Now that it has been a little over two whole months since the end of the 2012 Presidential election the would be candidates for 2016 are gathering their thoughts and putting out the word that maybe, just maybe, they could be convinced to run in 2016.
NJ Gov. Chris Christie is pursuing the strategy of getting a huge win in his re-election bid. Louisiana Gov. Bobby Jindal is going to various primary states. Florida Senator Marco Rubio is appealing to the fundamentalist religionists by questioning the age of the Earth, and VP candidate Paul Ryan is doing the only thing that might make him appealing to voters, he is keeping his mouth shut.
Former Florida Gov. Jeb Bush is using the time tested ‘trial balloon’ method. In this strategy one presents oneself as a reluctant candidate, being happy in his or her current job and behind the scenes generating stories to be written about how they just might seek the Republican nomination if there was enough interest by the Party.
Former Florida Gov. Jeb Bush is considering
running for president in 2016, close aides
and friends say.
As Republicans begin the early jockeying for the 2016 presidential race, the intention of one man, former Florida Gov. Jeb Bush, dominates conversations and informal strategy sessions.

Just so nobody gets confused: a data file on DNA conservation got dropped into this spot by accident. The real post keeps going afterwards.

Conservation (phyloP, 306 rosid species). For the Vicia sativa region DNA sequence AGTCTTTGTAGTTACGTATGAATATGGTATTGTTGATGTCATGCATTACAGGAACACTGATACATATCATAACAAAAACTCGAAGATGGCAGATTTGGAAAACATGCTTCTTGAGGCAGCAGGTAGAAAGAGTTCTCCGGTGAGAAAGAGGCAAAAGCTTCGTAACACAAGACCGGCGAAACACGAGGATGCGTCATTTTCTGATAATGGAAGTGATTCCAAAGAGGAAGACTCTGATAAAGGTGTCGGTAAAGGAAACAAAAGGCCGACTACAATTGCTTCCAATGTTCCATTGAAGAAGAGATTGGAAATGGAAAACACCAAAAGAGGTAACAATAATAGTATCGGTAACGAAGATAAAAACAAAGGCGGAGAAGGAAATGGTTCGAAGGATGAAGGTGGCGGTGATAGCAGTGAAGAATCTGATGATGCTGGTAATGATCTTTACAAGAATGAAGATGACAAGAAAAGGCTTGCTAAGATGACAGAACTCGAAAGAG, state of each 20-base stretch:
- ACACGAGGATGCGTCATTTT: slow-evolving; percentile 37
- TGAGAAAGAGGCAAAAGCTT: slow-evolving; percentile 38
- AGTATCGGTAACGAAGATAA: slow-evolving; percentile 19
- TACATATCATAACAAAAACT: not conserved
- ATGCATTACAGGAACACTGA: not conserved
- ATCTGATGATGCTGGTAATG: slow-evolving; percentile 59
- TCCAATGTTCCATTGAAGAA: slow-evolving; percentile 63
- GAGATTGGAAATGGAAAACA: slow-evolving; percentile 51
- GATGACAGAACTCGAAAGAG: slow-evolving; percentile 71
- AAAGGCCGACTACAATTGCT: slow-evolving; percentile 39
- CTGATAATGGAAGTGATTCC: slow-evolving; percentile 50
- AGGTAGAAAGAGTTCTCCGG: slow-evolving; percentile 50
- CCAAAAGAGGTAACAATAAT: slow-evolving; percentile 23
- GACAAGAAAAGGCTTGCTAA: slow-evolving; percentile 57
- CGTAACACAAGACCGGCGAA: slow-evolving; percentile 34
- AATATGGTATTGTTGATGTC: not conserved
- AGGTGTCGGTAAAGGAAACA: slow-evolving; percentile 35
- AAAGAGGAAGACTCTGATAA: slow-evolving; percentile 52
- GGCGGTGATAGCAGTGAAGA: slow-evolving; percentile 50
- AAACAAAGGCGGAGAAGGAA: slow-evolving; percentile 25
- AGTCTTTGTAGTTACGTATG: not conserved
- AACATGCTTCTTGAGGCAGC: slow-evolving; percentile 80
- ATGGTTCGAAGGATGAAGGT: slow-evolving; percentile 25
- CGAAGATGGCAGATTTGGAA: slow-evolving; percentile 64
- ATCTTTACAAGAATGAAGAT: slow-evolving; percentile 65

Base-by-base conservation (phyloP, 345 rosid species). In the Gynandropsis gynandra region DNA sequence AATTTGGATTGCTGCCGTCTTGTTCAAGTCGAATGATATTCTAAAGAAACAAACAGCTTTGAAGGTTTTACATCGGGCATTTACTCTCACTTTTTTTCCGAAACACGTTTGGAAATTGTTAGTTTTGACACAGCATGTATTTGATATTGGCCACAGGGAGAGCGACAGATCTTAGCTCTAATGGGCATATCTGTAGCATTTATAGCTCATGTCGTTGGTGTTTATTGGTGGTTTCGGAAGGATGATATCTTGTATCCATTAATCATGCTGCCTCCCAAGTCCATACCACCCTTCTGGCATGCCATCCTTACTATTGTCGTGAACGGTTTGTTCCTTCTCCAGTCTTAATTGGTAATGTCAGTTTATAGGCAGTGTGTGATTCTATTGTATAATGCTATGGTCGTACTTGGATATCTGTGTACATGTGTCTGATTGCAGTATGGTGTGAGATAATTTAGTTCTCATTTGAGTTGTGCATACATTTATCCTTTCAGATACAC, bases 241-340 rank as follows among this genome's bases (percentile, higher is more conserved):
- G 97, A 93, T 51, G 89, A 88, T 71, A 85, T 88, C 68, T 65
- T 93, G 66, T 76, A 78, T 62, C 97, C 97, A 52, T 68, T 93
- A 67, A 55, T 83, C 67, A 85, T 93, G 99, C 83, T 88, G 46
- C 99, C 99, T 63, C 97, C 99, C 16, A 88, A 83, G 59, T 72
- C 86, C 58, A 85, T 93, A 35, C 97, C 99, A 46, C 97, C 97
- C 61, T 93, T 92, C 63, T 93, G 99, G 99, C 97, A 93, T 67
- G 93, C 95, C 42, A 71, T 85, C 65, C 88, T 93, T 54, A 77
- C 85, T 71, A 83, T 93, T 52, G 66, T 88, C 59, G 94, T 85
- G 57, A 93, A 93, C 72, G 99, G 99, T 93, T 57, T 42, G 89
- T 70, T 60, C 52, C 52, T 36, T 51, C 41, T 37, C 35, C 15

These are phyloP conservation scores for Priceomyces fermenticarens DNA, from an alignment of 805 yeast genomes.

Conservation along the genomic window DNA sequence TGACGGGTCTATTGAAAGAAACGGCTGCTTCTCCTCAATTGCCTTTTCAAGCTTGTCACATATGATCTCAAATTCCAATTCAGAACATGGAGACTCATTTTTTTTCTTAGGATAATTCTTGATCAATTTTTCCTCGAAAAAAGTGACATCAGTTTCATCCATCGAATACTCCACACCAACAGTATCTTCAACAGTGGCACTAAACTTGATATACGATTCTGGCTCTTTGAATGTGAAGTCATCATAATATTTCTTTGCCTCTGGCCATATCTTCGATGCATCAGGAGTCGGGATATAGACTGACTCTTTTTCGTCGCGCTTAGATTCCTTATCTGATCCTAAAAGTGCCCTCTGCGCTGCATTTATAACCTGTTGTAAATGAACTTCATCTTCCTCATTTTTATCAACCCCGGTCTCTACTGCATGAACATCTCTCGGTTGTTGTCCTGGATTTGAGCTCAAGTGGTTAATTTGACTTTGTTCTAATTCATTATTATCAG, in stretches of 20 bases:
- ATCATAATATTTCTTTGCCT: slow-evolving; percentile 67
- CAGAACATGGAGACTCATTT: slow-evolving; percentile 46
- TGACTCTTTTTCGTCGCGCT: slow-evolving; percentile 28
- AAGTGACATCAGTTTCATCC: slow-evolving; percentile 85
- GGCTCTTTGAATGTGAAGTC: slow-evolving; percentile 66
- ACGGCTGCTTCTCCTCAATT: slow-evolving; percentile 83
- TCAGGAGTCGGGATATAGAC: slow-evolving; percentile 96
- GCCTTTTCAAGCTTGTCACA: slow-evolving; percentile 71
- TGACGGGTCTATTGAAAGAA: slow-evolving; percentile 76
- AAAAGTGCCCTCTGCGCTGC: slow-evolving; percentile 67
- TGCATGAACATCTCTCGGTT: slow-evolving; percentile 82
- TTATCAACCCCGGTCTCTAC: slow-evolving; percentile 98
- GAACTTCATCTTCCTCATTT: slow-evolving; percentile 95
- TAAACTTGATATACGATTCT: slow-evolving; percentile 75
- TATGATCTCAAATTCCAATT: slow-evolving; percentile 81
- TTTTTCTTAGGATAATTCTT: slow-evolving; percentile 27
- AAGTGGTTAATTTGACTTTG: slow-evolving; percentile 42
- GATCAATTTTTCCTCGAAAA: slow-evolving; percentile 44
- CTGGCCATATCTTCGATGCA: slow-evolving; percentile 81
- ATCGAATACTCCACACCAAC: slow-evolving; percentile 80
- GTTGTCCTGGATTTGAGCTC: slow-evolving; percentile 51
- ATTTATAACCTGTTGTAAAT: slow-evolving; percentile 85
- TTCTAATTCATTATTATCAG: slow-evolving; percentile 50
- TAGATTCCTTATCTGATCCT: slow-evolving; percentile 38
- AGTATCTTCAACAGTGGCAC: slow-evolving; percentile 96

Within the party, Mr. Bush is seen as the one potential candidate whose decision on whether to run—yea or nay—has the power to scramble the rest of the field.
Close aides and friends say he is actively weighing a run, something he didn't do in the last election cycle. "Gov. Bush has made a decision to make a decision at some point about running for president," said Sally Bradshaw, a longtime adviser who talks frequently with Mr. Bush, who declined to comment for this article.
Mr. Bush is appealing because he is married to a Hispanic, which allows pandering that few other Republicans can do.
A Spanish speaker whose wife is Mexican-American, Mr. Bush, 59 years old, has long advocated a comprehensive fix to the country's immigration problems.
And of course he is the reluctant candidate, happy with his current work.
Others note that he appears content doing what he's doing now, weighing in on education policy as an advocate of school choice and common testing standards, while running a consulting business. A new book he has written on immigration will come out this spring.
"Jeb leads a full and happy life," said Florida GOP strategist Ana Navarro, a friend of the former governor's. "It's not like the burning thought of being president keeps him up at night."
But no one should be fooled, an article about a possible Presidential run just doesn’t magically appear in the Wall Street Journal. It is part of the campaign to present Jeb as the electable conservative, one who doesn’t want to jail everyone with a foreign sounding name or force everyone to attend Sunday religious services or cut taxes to zero for every wealthy person. And as the article points out,
No Republican not named Bush has won the White House since 1984, an eternity in politics.